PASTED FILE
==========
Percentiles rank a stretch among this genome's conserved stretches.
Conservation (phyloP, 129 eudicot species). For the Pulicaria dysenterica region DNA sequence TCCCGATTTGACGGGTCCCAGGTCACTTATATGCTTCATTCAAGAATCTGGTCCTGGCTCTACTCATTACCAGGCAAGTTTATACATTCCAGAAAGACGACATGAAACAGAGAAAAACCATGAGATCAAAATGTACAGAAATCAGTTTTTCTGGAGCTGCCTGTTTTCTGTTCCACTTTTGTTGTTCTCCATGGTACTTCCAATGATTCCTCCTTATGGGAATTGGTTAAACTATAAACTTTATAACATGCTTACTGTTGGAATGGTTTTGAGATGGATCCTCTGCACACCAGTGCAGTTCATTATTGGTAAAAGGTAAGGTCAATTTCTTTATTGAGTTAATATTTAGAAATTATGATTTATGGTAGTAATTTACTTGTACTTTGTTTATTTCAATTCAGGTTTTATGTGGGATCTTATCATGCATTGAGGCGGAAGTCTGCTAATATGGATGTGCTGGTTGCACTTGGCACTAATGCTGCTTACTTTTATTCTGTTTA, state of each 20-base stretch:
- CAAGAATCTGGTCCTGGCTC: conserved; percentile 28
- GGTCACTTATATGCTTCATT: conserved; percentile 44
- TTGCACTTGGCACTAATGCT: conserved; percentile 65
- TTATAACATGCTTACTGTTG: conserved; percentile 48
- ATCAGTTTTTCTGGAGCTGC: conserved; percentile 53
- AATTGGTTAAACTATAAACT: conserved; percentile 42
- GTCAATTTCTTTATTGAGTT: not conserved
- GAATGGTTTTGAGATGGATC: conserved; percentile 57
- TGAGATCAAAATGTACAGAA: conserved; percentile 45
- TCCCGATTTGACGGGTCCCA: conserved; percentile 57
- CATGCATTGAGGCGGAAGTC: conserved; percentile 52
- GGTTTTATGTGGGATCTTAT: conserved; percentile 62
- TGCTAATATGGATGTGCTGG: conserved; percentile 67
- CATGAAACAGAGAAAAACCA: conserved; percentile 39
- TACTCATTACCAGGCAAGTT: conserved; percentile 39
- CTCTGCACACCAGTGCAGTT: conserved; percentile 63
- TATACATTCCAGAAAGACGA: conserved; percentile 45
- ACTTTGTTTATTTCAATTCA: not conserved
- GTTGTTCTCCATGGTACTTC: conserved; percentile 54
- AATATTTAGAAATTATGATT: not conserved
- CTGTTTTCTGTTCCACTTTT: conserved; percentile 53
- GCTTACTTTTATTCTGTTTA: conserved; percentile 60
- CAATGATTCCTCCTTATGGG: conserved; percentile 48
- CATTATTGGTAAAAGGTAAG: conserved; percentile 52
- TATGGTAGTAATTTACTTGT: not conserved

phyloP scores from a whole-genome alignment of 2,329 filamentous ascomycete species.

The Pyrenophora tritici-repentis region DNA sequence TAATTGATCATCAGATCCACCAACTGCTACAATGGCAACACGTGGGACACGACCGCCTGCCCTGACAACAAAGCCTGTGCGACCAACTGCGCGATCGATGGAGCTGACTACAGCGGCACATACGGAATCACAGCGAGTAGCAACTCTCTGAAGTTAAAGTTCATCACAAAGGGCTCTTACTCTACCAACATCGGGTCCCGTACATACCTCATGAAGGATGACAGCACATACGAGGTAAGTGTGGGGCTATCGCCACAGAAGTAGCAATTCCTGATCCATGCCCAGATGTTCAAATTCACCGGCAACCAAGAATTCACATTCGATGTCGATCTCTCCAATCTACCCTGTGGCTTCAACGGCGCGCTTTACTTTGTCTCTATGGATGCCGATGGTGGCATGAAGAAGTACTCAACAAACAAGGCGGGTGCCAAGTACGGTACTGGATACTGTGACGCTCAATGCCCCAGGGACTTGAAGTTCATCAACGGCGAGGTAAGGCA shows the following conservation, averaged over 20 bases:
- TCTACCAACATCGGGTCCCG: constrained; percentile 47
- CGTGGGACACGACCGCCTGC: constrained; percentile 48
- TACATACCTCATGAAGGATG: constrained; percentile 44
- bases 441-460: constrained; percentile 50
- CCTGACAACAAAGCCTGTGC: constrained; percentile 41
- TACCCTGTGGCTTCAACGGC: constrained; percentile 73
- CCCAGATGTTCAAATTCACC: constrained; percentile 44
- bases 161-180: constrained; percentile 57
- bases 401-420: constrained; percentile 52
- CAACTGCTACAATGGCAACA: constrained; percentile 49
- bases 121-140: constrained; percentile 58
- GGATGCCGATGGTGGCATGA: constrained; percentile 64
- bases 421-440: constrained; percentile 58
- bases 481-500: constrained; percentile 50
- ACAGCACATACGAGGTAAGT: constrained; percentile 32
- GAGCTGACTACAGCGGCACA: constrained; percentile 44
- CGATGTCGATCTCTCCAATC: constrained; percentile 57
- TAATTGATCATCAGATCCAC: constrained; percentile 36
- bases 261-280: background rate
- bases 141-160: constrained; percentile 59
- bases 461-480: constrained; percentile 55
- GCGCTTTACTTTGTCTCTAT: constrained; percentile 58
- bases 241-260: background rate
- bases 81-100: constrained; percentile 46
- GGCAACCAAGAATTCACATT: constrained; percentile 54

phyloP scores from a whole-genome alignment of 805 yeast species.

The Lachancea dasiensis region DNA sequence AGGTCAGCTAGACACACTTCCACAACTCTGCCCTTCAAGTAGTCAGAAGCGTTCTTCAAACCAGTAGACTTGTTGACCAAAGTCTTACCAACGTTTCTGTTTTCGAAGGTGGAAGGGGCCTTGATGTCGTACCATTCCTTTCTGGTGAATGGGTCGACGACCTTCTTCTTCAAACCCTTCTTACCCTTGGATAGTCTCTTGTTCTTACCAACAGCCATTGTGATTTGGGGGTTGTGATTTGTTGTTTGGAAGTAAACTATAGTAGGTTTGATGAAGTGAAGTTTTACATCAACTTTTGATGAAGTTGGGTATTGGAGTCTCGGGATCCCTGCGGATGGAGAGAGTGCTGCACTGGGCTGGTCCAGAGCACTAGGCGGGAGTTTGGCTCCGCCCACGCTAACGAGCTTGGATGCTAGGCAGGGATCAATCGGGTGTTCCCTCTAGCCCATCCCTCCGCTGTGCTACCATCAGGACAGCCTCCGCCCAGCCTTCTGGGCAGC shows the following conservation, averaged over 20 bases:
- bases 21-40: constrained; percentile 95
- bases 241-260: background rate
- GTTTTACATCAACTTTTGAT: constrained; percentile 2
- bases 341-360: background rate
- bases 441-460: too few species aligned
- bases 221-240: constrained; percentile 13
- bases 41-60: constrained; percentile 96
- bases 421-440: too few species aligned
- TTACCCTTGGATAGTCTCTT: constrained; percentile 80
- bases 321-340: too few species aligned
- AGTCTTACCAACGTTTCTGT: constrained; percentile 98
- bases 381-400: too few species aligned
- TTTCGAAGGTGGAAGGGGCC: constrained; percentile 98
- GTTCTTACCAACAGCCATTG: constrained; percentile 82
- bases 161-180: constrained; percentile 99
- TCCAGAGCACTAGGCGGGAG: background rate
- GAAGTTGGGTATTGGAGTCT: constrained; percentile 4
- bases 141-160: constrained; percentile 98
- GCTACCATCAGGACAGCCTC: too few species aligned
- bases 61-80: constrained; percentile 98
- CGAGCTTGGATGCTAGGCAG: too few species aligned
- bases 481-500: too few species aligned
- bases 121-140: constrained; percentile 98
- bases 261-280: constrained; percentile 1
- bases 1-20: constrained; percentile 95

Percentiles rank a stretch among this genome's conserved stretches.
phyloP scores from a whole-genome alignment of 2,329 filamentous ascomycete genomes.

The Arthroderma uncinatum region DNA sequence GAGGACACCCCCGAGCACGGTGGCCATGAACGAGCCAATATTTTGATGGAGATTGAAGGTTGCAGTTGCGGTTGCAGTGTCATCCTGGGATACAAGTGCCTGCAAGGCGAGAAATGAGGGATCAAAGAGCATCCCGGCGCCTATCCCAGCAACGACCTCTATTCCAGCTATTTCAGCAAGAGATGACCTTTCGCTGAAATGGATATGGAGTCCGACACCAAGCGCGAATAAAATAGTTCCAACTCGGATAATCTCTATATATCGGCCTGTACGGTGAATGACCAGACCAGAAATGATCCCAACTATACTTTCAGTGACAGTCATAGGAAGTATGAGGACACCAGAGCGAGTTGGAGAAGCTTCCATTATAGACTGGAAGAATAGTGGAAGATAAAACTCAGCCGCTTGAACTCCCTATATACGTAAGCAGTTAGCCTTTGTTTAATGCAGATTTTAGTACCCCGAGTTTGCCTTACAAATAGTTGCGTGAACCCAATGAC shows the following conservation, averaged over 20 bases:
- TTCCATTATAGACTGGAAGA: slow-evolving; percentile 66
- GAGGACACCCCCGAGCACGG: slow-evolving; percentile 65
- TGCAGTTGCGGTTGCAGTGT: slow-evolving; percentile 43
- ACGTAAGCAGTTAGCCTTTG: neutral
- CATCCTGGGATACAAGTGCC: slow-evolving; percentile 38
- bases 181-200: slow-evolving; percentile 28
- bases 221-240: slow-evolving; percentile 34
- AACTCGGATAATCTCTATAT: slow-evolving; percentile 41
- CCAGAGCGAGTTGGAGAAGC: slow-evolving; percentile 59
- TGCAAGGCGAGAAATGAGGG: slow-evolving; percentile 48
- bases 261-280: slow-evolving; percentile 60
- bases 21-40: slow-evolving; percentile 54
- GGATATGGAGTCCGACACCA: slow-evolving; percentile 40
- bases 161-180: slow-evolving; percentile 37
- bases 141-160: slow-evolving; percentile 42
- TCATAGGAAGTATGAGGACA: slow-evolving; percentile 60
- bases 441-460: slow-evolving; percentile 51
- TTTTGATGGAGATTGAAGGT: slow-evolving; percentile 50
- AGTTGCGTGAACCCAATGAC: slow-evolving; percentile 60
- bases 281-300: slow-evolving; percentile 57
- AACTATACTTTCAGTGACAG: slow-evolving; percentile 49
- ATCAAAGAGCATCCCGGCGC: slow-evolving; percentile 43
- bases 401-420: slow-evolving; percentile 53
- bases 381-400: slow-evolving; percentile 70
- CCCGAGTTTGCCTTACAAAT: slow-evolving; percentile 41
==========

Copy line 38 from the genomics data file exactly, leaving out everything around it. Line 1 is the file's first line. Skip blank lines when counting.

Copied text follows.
- bases 401-420: constrained; percentile 52